4 Dystopian Futures Set in the Past (and how they read now)

4 books with terrifying futures set in the past…..

  1. 1984 by George Orwell



Released in 1949, George Orwell’s 1984 was a response to the end of World War 2 and the start of the Cold War. Many of its cultural references such as “big brother”, “group think”, “thought crime” and “newspeak” are still in common use 67 years later. It was the basis for the term “Orwellian” which is often used to describe heavy authoritarian societies.  The main themes of surveillance, censorship and nationalism are still relevant today.


How does it read today?

It’s very clumsily written with a good third of the book is Orwell bombastically describing the history of their society like a textbook. The plot itself is fairly thin and moves at a glacial pace. There are so many other works out there exploring the same themes that you’d be excused if you only have read the Wikipedia page instead of the work itself.


That being said, despite the fact you’re reading about a future set over 30 years in the past it still have relevance today and if you understand the true historical context of the book (being one of the first modern post World War 2 dystopian works) and its cultural influence, it is worth a read. However if you’re looking for a great moving plot, characters and an easy to read writing style. Give this one a miss.


  1. Fahrenheit 451 by Ray Bradbury



Published in 1953, it was a response to censorship and the dumbing down of society in general by television and other mass media. It is set in a future society where books are outlawed and firemen burn any they find. The date isn’t actually specifically stated in the book although if you do research 2053 seems to be a common answer. So technically, it’s still considered the future although you can immediately tell it was written pre-2000 as there is no mention of the internet or mobile phones so that’s how I’m allowing it in on the list. Funnily enough, it has found itself of banned book lists many times in it 63 year publication history.


How does it read today?

It’s actually a very short book and the writing style is easy to read. The themes are still incredibly relevant over 60 years later and the only thing that gives away the age of the book is the absence of the internet and mobile phones. Otherwise, you could be reading an accurate future for our current society. Definitely worth reading on its own even without the historical context that inspired the author.


  1. The Handmaid’s Tale by Margaret Atwood



I’m going to be upfront about this – The Handmaid’s Tale is the one book I’d take on a deserted island to read. It has been a huge influence on me as a writer so I will try my best not to let that influence my analysis too much.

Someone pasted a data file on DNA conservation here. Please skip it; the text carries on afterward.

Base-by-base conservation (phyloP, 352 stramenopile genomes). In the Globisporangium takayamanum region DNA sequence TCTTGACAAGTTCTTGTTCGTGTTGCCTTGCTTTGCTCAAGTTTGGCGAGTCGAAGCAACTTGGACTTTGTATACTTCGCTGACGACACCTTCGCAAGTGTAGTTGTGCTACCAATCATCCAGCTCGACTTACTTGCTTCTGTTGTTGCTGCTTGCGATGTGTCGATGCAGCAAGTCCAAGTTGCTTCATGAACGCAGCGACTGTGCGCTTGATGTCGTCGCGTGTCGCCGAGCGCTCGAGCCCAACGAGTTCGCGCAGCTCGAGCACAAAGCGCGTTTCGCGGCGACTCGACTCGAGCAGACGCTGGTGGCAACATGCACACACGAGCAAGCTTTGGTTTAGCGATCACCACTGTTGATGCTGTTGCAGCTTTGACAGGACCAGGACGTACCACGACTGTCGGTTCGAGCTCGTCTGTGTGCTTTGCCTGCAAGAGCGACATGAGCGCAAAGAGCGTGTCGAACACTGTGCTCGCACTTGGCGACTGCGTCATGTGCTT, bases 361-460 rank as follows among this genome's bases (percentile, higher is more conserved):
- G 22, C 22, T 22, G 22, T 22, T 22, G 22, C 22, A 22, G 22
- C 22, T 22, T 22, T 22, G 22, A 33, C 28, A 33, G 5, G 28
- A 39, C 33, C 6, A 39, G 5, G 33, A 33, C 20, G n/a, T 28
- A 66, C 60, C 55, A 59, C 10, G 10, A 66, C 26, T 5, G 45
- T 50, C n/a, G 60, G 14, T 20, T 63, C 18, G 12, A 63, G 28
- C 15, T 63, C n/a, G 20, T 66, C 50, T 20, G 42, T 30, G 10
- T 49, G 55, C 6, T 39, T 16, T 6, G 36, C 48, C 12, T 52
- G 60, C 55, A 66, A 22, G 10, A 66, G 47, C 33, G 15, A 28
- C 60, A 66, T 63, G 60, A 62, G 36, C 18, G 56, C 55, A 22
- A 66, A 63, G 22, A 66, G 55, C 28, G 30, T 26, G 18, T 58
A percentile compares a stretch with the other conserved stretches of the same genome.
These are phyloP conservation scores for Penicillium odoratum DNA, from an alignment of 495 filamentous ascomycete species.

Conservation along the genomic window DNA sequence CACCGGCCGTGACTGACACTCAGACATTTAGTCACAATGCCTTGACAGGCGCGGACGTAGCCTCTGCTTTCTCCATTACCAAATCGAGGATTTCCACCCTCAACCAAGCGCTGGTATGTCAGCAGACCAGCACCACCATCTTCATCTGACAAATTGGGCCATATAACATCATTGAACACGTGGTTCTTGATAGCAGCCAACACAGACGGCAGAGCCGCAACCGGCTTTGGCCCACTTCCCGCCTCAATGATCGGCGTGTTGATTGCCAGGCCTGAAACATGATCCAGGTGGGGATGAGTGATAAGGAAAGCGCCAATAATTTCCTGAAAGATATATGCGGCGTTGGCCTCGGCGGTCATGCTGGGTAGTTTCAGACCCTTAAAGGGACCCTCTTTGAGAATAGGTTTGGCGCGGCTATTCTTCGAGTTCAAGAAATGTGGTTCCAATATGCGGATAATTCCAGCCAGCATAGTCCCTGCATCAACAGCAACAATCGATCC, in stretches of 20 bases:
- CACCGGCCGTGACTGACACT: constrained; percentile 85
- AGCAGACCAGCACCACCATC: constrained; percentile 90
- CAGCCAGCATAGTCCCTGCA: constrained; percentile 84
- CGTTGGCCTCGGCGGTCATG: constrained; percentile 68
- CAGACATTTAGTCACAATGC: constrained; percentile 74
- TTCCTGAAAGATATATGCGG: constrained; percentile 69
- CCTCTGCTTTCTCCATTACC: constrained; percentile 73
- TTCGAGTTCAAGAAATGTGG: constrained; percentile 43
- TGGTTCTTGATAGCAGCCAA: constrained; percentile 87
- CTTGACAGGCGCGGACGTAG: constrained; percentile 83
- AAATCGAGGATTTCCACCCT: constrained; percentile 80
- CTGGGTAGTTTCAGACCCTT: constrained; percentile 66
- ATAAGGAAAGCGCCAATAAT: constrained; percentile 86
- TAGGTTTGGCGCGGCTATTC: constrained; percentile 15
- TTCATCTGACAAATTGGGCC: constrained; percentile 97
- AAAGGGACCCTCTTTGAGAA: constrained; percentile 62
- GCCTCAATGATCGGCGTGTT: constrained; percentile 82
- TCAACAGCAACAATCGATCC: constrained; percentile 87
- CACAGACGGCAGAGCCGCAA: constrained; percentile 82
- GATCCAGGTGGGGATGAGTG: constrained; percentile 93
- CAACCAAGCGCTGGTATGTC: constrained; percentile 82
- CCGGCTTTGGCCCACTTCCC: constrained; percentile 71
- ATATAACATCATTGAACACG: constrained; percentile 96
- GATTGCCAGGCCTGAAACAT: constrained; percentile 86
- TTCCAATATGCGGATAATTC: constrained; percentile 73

Published in 1985, the Handmaid’s Tale is set in a near future North America where a totalitarian Christian organisation overthrows the US government and establish the republic of Gilead based on Old Testament religious fanaticism, part of this is severely limiting women’s rights. While the timeframe it is set isn’t specifically stated, it is mentioned that the birth rates started tapering off in the 1980’s so it’s assumed its set in the early 2000’s. It explores the themes of gender, religion, politics and the power of language.


How does it read today?

It is an easy to read book with relevant themes and requires absolutely zero need for historical context. It could have been written today as the idea of the Gilead government is to regress society, therefore references to outdated technology make complete sense.


  1. Do Androids Dream of Electric Sheep by Phillip K Dick



Published in 1968, Do Androids Dream of Electric Sheep is set in 1992 post-apocalyptic San Francisco where a nuclear war has destroyed much of the environment. The UN encourages people to migrate to off world colonies by using the incentive of free androids. Androids are banned on Earth to further assist this process. The themes focus on what it means to be human and what is reality.


How does it read today?

Phillip K Dick’s style of writing is designed so you need to reread his work to get every meaning. It’s difficult as its classic scifi that predicts nuclear war, robots and flying cars which all feel incredibly dated in today’s society. Being a child of the 90’s meant that the immediate threat of nuclear war wasn’t something I experienced as I missed the Cold War. The thing that saves it is this isn’t a book about robots or nuclear war but about the classic age old question “what does it mean to be human?” I also recommend you read the book before you watch the very well-known film adaption Blade Runner as they are two very different beasts but both amazing.


I really should have talked about Brave New World as well but I haven’t got around to reading it yet. What are your thoughts of on these books? Are there any I should have also explored? Start a conversation by commenting below or sharing on social media.




4 thoughts on “4 Dystopian Futures Set in the Past (and how they read now)

  1. Atwood’s Oryx & Crake books don’t fall into this category yet, I guess, but it won’t be long before they do. That’s something I appreciate about Atwood’s speculative fiction – it’s not dependent on distant technological developments.

    Liked by 1 person

    1. I think it’s why Atwood firmly states she doesn’t write science fiction because her work isn’t too reliant on technology, it’s usually based on something that could plausibly happen. Makes her work fairly timeless.


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